The so-called “Fiscal Cliff” that America faced on December 31, 2012 was really just another symptom of a bi-partisan leadership failure in Washington, D.C. However the biggest damage to the last minute deal that was signed could be to the Republican leadership, specifically John Boehner.
Obama got his tax increases, although they weren’t as much as he wanted. Despite the tax increases being only a partial victory, individuals earning over $400,000.00 per year and couples earning over $450,000.00 per year will see their taxes increase from 35% to 39.6%.
The tax increase is expected to produce $600 billion per year – if reported incomes don’t decrease – which is, sadly, a drop in the bucket towards getting the nation back on a healthy financial basis.
So what was the point?
Obama making a campaign point about “fairness.”
And since most of Washington has been tied up regarding whether taxes should be raised, injecting all this fiscal uncertainty just to make a point about “fairness” seems very immature.
We can’t simply cut our way to prosperity.
And the end result, according to the Congressional Budget Office, is $1.00 in cuts for $41.00 in spending.
And many Republicans supported this bill in the House and the Senate.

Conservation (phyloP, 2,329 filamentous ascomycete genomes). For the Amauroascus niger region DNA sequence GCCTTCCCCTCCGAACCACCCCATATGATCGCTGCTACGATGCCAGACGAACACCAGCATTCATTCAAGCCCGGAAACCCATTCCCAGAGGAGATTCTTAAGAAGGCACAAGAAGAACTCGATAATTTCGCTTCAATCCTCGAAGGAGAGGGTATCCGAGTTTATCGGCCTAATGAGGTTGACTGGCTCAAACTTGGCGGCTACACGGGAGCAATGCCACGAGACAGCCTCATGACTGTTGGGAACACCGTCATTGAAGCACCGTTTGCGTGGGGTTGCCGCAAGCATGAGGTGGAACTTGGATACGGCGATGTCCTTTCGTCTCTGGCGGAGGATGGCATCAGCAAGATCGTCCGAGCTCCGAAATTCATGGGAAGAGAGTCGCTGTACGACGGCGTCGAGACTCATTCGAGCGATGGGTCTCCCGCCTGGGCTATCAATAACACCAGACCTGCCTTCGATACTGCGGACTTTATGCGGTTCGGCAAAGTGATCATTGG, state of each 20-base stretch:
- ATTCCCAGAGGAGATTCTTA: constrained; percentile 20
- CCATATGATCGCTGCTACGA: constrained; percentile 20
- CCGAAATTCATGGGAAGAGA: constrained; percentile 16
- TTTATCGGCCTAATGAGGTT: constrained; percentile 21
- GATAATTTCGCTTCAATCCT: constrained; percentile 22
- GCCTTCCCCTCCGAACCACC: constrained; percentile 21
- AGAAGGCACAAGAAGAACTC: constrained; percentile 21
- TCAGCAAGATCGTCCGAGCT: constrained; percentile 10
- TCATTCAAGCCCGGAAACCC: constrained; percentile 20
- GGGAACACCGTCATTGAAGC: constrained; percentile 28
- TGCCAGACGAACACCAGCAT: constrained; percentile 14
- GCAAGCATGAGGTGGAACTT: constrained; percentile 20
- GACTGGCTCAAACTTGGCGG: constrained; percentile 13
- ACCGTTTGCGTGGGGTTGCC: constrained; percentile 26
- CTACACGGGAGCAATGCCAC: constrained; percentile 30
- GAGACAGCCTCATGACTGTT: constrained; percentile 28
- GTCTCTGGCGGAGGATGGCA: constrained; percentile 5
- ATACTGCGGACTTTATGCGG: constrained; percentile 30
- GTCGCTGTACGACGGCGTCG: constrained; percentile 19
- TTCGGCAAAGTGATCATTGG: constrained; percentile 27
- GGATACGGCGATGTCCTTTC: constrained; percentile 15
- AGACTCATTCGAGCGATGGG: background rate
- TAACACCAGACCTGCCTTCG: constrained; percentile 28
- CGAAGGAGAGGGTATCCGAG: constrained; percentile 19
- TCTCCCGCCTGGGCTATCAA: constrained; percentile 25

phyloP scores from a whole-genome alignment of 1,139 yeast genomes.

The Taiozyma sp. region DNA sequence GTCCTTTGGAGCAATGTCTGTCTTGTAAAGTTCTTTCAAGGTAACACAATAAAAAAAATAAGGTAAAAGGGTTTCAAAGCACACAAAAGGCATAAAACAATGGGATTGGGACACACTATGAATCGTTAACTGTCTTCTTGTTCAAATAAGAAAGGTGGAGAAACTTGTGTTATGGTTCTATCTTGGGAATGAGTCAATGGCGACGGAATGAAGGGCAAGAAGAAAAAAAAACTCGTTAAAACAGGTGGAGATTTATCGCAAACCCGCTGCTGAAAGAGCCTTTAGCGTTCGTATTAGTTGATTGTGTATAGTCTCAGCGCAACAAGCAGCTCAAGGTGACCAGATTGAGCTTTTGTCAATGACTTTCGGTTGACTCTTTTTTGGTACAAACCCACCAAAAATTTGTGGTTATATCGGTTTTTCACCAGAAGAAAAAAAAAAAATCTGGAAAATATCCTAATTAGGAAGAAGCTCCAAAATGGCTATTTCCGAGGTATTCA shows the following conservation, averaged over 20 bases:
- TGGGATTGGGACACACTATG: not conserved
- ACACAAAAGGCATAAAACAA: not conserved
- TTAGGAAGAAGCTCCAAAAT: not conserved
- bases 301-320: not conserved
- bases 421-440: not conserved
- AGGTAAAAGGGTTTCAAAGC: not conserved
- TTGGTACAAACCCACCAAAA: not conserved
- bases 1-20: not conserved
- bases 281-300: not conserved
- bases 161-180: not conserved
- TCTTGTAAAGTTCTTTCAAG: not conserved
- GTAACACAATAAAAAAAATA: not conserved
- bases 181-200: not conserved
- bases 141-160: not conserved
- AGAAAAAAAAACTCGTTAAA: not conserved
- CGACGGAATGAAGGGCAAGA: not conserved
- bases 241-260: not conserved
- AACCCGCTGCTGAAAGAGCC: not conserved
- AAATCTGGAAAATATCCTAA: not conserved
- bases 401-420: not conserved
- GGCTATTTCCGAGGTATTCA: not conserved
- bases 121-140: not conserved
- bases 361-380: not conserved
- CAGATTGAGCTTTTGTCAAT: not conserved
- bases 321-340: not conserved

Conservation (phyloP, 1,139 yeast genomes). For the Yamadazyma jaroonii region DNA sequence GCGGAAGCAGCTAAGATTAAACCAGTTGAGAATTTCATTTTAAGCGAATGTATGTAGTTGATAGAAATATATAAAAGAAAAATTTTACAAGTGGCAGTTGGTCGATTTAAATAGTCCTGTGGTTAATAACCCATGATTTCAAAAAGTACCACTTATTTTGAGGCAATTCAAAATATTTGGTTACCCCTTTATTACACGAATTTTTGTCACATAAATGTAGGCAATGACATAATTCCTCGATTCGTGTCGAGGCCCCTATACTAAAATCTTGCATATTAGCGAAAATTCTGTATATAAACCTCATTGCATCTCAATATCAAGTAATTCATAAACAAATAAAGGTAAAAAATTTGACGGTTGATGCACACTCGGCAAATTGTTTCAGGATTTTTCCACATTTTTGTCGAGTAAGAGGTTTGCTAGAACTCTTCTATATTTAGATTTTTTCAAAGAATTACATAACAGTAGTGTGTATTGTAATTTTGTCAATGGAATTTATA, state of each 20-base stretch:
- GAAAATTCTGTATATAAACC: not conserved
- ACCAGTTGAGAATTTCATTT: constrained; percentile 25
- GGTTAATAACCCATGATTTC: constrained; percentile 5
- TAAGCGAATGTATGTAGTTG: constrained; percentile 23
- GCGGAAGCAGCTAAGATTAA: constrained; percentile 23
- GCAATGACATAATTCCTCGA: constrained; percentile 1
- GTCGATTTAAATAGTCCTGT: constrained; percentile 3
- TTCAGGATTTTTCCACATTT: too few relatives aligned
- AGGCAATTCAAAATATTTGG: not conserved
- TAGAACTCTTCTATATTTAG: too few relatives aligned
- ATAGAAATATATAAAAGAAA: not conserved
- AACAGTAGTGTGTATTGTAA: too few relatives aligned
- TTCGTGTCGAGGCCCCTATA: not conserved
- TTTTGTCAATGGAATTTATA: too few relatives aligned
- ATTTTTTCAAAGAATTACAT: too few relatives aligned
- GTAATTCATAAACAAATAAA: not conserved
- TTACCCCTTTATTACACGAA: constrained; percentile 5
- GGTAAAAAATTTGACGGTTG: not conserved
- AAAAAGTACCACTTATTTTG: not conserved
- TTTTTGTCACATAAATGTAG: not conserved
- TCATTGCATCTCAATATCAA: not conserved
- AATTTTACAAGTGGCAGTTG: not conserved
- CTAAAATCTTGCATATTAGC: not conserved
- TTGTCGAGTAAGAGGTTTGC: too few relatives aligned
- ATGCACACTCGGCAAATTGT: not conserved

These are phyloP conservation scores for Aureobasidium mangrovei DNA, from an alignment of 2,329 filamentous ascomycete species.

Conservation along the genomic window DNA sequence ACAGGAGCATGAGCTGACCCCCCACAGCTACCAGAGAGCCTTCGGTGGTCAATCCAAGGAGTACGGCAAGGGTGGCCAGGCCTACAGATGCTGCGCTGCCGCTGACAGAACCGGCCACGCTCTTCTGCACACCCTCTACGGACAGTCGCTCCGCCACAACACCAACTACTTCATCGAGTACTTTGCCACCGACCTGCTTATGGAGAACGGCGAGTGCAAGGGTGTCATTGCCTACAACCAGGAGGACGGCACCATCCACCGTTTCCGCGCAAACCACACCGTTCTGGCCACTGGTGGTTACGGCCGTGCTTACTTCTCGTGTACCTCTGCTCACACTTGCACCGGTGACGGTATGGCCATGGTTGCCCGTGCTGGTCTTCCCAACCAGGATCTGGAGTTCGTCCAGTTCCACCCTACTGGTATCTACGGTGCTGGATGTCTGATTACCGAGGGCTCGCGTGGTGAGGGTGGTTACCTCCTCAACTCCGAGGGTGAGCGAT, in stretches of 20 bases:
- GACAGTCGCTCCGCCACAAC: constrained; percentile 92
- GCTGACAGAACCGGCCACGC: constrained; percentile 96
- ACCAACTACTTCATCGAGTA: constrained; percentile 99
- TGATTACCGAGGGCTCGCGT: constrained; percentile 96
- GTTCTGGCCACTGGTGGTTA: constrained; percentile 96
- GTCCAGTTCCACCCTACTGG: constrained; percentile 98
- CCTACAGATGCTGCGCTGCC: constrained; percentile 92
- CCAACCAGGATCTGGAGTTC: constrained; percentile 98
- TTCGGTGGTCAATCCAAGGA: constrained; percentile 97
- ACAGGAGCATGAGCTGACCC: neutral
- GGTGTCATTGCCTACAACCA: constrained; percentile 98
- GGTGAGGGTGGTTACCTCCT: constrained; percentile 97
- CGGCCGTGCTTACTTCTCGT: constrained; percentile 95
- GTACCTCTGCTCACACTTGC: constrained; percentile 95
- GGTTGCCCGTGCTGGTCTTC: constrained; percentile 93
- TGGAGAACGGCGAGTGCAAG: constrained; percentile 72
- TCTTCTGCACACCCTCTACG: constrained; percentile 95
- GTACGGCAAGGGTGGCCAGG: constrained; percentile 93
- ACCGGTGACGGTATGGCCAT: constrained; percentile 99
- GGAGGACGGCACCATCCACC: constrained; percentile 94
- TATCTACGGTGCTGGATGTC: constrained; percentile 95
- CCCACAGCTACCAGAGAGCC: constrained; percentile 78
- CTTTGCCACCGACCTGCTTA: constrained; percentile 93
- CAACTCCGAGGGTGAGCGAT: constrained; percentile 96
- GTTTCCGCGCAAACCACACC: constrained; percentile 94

There were some exceptions to Republican support. Marco Rubio, Eric Cantor, and Majority Whip Kevin McCarthy didn’t vote yes.
Payroll taxes are also increasing which means that 77% of Americans will have the Government take more of their money from their paychecks. The LA Times estimated that will wipe $115 billion of discretionary spending out and, combined with the other tax increase:
Michael Feroli, chief U.S. economist at J.P. Morgan Chase, cautioned that the deal is a stopgap measure at most.
“What’s challenging is that we’re still going to have some slowing in growth because of the tax hikes,” said Feroli, who estimated Tuesday that the deal will subtract 1 percentage point from already meager growth. “What’s not good is that deficits are still going to be large and it doesn’t begin to touch the longer-term horizon.”
Obama said he’d raise taxes – and he did along with the help of many Republicans.